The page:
WGS.S10 | Spring 2013 | Undergraduate

Reproductive Politics in the United States


Course Meeting Times

Seminars: 1 session / week, 3 hours / session


MIT students must get the instructor’s permission.

Course Overview

Throughout the semester, we will examine the ways that class, race, and sexuality affect women’s experiences of reproduction, and the role of the state in shaping those experiences, now and over the course of the last century. Many of our topics fit into two broad areas: conflicts over the control of childbearing (sterilization abuse, birth control, and abortion) and conflicts over who deserves to be a mother, especially when the mothers in question face social stigma and lack political power. Other topics include the global market in reproductive services and conflicts over pregnant women’s conduct and what status to accord to fetuses. Class materials will include court opinions, government documents, news stories, op-eds, first-person narratives, web sites, documentaries, and reports as well as academic scholarship. 


Attendance and active participation 30%
Two 4–5 page papers 30%
Final paper 40%

There is no final exam in this course.

Course Materials

Tyler, Elaine. Barren in the Promised Land: Childless Americans and the Pursuit of Happiness. Harvard University Press, 1997. ISBN: 9780674061828.


  • Please sign up for the Daily Women’s Health Policy Report. This will help us to keep up with news about reproductive politics and health policy.
  • You may also be interested in the Guttmacher Institute, which has research articles, data, and monthly updates on state policies governing reproductive health and rights.
  • The class chose how to spend the last two weeks of the semester:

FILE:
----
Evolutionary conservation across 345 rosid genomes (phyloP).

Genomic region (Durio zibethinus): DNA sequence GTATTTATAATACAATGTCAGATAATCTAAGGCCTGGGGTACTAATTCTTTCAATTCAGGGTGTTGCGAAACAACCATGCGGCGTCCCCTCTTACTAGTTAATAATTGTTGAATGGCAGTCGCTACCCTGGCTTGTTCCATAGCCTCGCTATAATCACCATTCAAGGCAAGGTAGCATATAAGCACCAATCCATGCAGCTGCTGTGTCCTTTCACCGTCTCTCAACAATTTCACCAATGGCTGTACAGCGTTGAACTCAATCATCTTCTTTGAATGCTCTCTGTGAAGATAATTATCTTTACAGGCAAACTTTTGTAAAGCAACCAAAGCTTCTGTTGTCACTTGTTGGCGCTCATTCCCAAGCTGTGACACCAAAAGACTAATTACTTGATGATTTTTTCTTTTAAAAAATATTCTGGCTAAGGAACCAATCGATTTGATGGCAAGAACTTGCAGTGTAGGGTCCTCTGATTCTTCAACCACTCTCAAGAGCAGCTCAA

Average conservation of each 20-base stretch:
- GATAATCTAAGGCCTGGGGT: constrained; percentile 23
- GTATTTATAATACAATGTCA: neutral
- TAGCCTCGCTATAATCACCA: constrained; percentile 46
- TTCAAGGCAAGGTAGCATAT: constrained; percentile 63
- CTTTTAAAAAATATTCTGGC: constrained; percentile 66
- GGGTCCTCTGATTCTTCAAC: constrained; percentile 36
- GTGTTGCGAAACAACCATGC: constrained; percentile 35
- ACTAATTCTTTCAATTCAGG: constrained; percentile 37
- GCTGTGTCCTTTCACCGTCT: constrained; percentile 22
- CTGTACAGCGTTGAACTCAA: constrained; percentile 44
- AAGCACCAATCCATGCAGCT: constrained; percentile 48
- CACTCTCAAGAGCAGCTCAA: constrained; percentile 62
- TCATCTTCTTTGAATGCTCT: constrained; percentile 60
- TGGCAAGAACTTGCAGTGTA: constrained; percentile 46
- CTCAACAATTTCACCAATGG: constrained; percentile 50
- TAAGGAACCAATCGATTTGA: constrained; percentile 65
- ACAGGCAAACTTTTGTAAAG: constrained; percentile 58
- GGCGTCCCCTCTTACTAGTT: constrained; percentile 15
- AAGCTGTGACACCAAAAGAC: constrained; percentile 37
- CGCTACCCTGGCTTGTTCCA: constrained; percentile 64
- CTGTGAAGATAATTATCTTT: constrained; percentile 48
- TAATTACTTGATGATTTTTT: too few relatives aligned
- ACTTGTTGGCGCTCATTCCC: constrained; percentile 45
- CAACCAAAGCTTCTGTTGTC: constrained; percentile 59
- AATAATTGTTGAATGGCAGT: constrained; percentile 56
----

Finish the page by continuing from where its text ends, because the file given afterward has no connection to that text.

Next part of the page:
• Read Why Have Kids?: A New Mom Explores the Truth About Parenting and Happiness by Jessica Valenti. New Harvest, 2012. ISBN: 9780547892610


  • Suggest topics of interest. (The Spring 2013 class chose this option and added readings on the experience of gay fathers and transgender parents.)

Academic Integrity, Collaboration, Resources

Every student is expected to do his or her own work and must turn in original papers written specifically for this course. Students are encouraged to discuss the reading outside of class. You may find it helpful to exchange drafts of your papers and give each other feedback, or to visit the Writing and Communication Center. If you get feedback from another student, acknowledge that person’s contribution in your paper. 

Engaging with and giving credit to the ideas, words, and research findings of others is an important part of scholarly writing and academic integrity. If you have questions about when to cite a source or what counts as plagiarism, ask!

Course Info

As Taught In
Spring 2013
Learning Resource Types
Presentation Assignments
Written Assignments